Health Affiliates Maine also had a walk team of more than 30 participants at the recent NAMI Maine Walk held at Spring Point in Portland.  Friend and fellow mental illness awareness supporter, Kevin Mannix News Center forecaster and author of Weathering Shame, joined the HAM team.  “Mental health struggles, like depression, can impact anyone” says Andrea Krebs, Executive Director of Health Affiliates Maine.  “Contrary to popular belief, seeing a therapist is not something to be ashamed of.  Everyone needs help now and then and you are not alone”.

HAM has been both a long time sponsor and fundraiser for the annual NAMI Maine Walk, where both agencies share a commitment to raising awareness and ending the stigma associated with mental illness.

Based in Auburn, Health Affiliates Maine offers a variety of mental health services, including therapy, case management and psychiatric assessment and treatment services. To make a referral, an appointment or for more information about Health Affiliates Maine call: 1-877-888-4304 or visit www.healthaffiliatesmaine.com.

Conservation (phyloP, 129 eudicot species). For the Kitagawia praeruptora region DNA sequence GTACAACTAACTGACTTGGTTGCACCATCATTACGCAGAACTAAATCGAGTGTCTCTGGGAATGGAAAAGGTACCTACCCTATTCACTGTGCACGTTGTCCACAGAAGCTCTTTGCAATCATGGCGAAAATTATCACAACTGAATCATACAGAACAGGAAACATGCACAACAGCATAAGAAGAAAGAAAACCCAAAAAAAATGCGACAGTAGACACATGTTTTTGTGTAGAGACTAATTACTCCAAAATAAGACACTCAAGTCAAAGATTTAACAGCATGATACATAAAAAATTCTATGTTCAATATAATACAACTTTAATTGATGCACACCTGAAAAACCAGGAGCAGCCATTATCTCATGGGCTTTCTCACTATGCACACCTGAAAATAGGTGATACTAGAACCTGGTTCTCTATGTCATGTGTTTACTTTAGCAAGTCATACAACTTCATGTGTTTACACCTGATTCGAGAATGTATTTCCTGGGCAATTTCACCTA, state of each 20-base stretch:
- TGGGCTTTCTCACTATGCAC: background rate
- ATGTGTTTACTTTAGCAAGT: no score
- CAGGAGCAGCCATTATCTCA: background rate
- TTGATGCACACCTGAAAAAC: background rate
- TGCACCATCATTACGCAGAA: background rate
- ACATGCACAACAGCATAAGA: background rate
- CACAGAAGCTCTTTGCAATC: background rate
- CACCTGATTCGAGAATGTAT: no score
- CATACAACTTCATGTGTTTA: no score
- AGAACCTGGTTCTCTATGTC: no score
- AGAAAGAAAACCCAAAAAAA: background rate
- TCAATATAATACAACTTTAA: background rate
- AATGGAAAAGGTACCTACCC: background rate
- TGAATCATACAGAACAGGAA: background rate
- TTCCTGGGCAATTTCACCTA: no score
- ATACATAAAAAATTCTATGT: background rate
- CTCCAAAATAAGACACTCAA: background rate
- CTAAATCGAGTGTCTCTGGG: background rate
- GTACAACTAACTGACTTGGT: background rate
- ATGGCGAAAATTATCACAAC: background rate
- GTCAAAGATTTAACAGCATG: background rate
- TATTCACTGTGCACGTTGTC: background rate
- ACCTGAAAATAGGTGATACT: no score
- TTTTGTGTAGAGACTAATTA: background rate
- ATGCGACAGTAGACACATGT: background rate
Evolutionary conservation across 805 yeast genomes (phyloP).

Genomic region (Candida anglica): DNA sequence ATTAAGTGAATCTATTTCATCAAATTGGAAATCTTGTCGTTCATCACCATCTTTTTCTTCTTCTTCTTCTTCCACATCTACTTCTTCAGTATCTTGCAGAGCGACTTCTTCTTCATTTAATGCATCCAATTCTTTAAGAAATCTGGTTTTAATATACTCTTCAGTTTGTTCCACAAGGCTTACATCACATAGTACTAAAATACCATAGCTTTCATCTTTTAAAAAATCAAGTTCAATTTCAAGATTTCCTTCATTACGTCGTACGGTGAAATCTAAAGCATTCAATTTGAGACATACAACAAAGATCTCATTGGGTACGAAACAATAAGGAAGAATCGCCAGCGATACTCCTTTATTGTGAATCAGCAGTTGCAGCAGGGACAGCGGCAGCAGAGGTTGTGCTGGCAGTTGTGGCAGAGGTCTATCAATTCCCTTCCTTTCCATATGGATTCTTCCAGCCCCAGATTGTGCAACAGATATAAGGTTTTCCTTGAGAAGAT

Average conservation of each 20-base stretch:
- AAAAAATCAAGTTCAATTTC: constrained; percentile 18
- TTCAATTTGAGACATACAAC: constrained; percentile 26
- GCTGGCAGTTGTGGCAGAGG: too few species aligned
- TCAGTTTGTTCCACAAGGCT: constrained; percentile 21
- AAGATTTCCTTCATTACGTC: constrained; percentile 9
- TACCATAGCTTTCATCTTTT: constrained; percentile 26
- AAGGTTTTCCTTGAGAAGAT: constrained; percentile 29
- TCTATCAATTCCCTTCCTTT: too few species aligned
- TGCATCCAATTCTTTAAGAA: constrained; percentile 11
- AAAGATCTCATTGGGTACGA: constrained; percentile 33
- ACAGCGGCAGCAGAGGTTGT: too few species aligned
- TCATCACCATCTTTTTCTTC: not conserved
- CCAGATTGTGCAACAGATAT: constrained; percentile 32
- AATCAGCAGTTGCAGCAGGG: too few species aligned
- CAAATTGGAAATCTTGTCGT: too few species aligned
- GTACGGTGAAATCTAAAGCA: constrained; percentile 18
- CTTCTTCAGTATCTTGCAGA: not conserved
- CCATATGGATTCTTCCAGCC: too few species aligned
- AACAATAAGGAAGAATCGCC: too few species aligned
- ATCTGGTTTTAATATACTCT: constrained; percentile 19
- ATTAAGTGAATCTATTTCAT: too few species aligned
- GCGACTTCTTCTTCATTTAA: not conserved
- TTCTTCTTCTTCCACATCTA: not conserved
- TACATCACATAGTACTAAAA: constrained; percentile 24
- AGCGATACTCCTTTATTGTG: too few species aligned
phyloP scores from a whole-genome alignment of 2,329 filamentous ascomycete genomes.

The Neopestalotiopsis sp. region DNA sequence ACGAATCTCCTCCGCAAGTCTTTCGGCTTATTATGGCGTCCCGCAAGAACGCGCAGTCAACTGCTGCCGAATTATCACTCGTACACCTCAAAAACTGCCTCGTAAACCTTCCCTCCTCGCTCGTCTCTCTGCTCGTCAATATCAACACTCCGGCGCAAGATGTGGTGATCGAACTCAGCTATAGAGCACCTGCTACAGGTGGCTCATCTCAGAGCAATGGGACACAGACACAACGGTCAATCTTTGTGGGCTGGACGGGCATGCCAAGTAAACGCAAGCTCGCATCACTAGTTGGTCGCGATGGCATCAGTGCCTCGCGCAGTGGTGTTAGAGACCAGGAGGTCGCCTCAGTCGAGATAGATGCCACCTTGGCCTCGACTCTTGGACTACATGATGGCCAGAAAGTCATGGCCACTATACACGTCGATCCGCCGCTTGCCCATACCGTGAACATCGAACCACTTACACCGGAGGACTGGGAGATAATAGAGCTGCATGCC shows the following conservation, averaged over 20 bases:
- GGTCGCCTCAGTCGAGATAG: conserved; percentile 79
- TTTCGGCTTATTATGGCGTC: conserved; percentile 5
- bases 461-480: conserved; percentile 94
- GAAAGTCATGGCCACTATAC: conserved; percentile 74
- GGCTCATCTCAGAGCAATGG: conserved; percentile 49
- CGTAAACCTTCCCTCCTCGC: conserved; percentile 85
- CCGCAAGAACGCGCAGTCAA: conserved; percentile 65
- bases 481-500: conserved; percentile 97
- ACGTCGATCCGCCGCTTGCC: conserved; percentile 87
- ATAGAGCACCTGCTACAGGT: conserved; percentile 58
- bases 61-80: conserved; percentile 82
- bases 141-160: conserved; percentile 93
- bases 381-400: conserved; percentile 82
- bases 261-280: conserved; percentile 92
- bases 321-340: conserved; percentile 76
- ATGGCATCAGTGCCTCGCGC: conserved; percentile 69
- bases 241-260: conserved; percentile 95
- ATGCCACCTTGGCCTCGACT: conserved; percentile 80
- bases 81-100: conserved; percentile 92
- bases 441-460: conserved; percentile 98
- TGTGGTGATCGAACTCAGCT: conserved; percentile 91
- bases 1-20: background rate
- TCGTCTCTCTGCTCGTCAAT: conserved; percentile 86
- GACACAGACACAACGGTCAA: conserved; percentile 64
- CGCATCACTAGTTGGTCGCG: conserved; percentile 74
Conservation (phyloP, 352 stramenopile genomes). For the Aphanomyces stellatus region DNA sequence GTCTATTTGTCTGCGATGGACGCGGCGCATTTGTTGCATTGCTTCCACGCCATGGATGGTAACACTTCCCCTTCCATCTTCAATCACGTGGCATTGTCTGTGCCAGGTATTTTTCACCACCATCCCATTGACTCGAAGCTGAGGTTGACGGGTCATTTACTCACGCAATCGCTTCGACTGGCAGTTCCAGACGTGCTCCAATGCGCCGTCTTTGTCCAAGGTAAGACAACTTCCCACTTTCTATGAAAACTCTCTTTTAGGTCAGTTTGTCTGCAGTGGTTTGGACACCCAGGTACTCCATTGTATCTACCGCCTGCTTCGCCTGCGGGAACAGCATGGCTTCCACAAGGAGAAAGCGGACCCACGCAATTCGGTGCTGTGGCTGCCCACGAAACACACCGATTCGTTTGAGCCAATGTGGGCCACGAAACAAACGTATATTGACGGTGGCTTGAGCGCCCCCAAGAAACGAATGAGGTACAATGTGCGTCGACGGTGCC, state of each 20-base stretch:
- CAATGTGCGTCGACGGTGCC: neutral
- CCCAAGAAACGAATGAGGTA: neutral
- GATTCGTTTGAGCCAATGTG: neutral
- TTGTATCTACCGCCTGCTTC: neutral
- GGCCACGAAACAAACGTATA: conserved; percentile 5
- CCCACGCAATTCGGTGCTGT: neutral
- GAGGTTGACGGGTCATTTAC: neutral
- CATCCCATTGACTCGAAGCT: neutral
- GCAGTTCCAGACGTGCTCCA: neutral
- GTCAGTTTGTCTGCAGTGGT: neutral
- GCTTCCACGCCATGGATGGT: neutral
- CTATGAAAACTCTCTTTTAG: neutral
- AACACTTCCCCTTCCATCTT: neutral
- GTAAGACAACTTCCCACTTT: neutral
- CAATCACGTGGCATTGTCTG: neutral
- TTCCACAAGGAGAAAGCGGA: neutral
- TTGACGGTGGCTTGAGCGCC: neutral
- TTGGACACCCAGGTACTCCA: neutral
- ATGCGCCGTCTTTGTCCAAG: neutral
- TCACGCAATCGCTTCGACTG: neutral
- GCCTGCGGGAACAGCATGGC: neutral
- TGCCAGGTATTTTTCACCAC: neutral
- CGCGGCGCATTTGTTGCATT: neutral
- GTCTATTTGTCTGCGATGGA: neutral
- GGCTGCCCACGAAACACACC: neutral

NAMI Maine provides support, education and advocacy for any individual affected by mental health concerns. Find out more by visiting www.namimaine.org or by contacting the Help Line at (800) 464-5767.

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(Auburn, Maine) Health Affiliates Maine (HAM) is proud and honored to announce it has been awarded a contract with the Maine Center for Disease Control and Prevention (CDC) to provide services to members of the Maine National Guard.  This is provided through the Maine Suicide Prevention Program’s Building Caring Connections in Maine grant.  The aim of the grant is to increase suicide prevention, intervention, and postvention efforts in at-risk youth and young adult populations. The Department of Defense (DoD) has statistically higher numbers of suicides among service members. HAM has been selected by the CDC to provide services to the Maine National Guard as a component of the DoD.